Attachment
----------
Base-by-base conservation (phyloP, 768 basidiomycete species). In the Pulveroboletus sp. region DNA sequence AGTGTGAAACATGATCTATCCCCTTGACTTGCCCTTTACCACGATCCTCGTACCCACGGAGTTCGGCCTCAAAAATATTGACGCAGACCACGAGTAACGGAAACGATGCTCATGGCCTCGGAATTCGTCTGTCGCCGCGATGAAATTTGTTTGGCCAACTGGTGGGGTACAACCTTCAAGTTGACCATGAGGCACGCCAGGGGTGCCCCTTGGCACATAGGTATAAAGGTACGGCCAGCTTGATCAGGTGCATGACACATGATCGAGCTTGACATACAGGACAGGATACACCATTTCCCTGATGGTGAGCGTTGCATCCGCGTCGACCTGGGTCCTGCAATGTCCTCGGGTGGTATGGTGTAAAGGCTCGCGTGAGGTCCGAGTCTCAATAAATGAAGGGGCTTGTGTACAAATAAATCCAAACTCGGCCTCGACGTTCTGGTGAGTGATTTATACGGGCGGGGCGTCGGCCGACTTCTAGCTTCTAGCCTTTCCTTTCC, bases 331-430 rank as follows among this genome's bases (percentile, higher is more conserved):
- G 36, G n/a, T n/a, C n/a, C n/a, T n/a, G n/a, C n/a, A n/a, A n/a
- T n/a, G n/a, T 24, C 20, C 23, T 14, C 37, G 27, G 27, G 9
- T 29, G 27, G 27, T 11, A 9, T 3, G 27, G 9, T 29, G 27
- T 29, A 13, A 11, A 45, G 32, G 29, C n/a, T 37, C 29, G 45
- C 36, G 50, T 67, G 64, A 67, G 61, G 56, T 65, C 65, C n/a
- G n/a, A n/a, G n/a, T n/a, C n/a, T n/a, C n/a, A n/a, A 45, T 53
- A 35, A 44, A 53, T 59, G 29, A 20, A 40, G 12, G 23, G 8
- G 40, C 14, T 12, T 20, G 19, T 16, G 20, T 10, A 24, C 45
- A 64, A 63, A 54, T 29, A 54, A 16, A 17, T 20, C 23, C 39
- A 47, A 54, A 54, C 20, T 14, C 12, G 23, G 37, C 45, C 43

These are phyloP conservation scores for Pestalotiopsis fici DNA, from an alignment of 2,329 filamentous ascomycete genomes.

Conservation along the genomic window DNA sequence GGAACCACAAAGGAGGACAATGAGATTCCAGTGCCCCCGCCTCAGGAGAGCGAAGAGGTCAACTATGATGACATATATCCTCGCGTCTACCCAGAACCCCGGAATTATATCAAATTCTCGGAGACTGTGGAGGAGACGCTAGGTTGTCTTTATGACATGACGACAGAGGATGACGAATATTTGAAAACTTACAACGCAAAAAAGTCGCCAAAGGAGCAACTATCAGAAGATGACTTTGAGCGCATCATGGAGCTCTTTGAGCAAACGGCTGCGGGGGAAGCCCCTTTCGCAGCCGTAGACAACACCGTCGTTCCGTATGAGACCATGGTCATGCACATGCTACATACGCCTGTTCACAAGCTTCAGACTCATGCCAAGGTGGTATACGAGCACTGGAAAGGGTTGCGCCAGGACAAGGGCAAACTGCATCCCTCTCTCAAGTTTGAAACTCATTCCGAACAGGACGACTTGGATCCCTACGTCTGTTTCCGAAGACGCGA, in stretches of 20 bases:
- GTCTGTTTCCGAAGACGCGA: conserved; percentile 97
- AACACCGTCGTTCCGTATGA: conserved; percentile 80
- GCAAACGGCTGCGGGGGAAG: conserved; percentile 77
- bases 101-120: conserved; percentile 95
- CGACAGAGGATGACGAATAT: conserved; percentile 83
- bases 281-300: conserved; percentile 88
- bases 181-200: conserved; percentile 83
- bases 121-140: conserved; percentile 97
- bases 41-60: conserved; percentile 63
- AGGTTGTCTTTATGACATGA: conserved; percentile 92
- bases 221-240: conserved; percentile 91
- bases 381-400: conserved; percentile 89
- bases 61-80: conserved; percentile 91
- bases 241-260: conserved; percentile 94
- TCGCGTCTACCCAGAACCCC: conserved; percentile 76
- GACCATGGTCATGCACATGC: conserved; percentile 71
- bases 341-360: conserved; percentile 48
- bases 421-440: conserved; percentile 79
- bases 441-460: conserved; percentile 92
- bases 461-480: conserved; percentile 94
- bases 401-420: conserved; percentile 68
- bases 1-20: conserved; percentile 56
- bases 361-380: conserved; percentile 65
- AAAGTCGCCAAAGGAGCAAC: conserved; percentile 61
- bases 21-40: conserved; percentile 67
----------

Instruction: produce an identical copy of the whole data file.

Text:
Base-by-base conservation (phyloP, 768 basidiomycete species). In the Pulveroboletus sp. region DNA sequence AGTGTGAAACATGATCTATCCCCTTGACTTGCCCTTTACCACGATCCTCGTACCCACGGAGTTCGGCCTCAAAAATATTGACGCAGACCACGAGTAACGGAAACGATGCTCATGGCCTCGGAATTCGTCTGTCGCCGCGATGAAATTTGTTTGGCCAACTGGTGGGGTACAACCTTCAAGTTGACCATGAGGCACGCCAGGGGTGCCCCTTGGCACATAGGTATAAAGGTACGGCCAGCTTGATCAGGTGCATGACACATGATCGAGCTTGACATACAGGACAGGATACACCATTTCCCTGATGGTGAGCGTTGCATCCGCGTCGACCTGGGTCCTGCAATGTCCTCGGGTGGTATGGTGTAAAGGCTCGCGTGAGGTCCGAGTCTCAATAAATGAAGGGGCTTGTGTACAAATAAATCCAAACTCGGCCTCGACGTTCTGGTGAGTGATTTATACGGGCGGGGCGTCGGCCGACTTCTAGCTTCTAGCCTTTCCTTTCC, bases 331-430 rank as follows among this genome's bases (percentile, higher is more conserved):
- G 36, G n/a, T n/a, C n/a, C n/a, T n/a, G n/a, C n/a, A n/a, A n/a
- T n/a, G n/a, T 24, C 20, C 23, T 14, C 37, G 27, G 27, G 9
- T 29, G 27, G 27, T 11, A 9, T 3, G 27, G 9, T 29, G 27
- T 29, A 13, A 11, A 45, G 32, G 29, C n/a, T 37, C 29, G 45
- C 36, G 50, T 67, G 64, A 67, G 61, G 56, T 65, C 65, C n/a
- G n/a, A n/a, G n/a, T n/a, C n/a, T n/a, C n/a, A n/a, A 45, T 53
- A 35, A 44, A 53, T 59, G 29, A 20, A 40, G 12, G 23, G 8
- G 40, C 14, T 12, T 20, G 19, T 16, G 20, T 10, A 24, C 45
- A 64, A 63, A 54, T 29, A 54, A 16, A 17, T 20, C 23, C 39
- A 47, A 54, A 54, C 20, T 14, C 12, G 23, G 37, C 45, C 43

These are phyloP conservation scores for Pestalotiopsis fici DNA, from an alignment of 2,329 filamentous ascomycete genomes.

Conservation along the genomic window DNA sequence GGAACCACAAAGGAGGACAATGAGATTCCAGTGCCCCCGCCTCAGGAGAGCGAAGAGGTCAACTATGATGACATATATCCTCGCGTCTACCCAGAACCCCGGAATTATATCAAATTCTCGGAGACTGTGGAGGAGACGCTAGGTTGTCTTTATGACATGACGACAGAGGATGACGAATATTTGAAAACTTACAACGCAAAAAAGTCGCCAAAGGAGCAACTATCAGAAGATGACTTTGAGCGCATCATGGAGCTCTTTGAGCAAACGGCTGCGGGGGAAGCCCCTTTCGCAGCCGTAGACAACACCGTCGTTCCGTATGAGACCATGGTCATGCACATGCTACATACGCCTGTTCACAAGCTTCAGACTCATGCCAAGGTGGTATACGAGCACTGGAAAGGGTTGCGCCAGGACAAGGGCAAACTGCATCCCTCTCTCAAGTTTGAAACTCATTCCGAACAGGACGACTTGGATCCCTACGTCTGTTTCCGAAGACGCGA, in stretches of 20 bases:
- GTCTGTTTCCGAAGACGCGA: conserved; percentile 97
- AACACCGTCGTTCCGTATGA: conserved; percentile 80
- GCAAACGGCTGCGGGGGAAG: conserved; percentile 77
- bases 101-120: conserved; percentile 95
- CGACAGAGGATGACGAATAT: conserved; percentile 83
- bases 281-300: conserved; percentile 88
- bases 181-200: conserved; percentile 83
- bases 121-140: conserved; percentile 97
- bases 41-60: conserved; percentile 63
- AGGTTGTCTTTATGACATGA: conserved; percentile 92
- bases 221-240: conserved; percentile 91
- bases 381-400: conserved; percentile 89
- bases 61-80: conserved; percentile 91
- bases 241-260: conserved; percentile 94
- TCGCGTCTACCCAGAACCCC: conserved; percentile 76
- GACCATGGTCATGCACATGC: conserved; percentile 71
- bases 341-360: conserved; percentile 48
- bases 421-440: conserved; percentile 79
- bases 441-460: conserved; percentile 92
- bases 461-480: conserved; percentile 94
- bases 401-420: conserved; percentile 68
- bases 1-20: conserved; percentile 56
- bases 361-380: conserved; percentile 65
- AAAGTCGCCAAAGGAGCAAC: conserved; percentile 61
- bases 21-40: conserved; percentile 67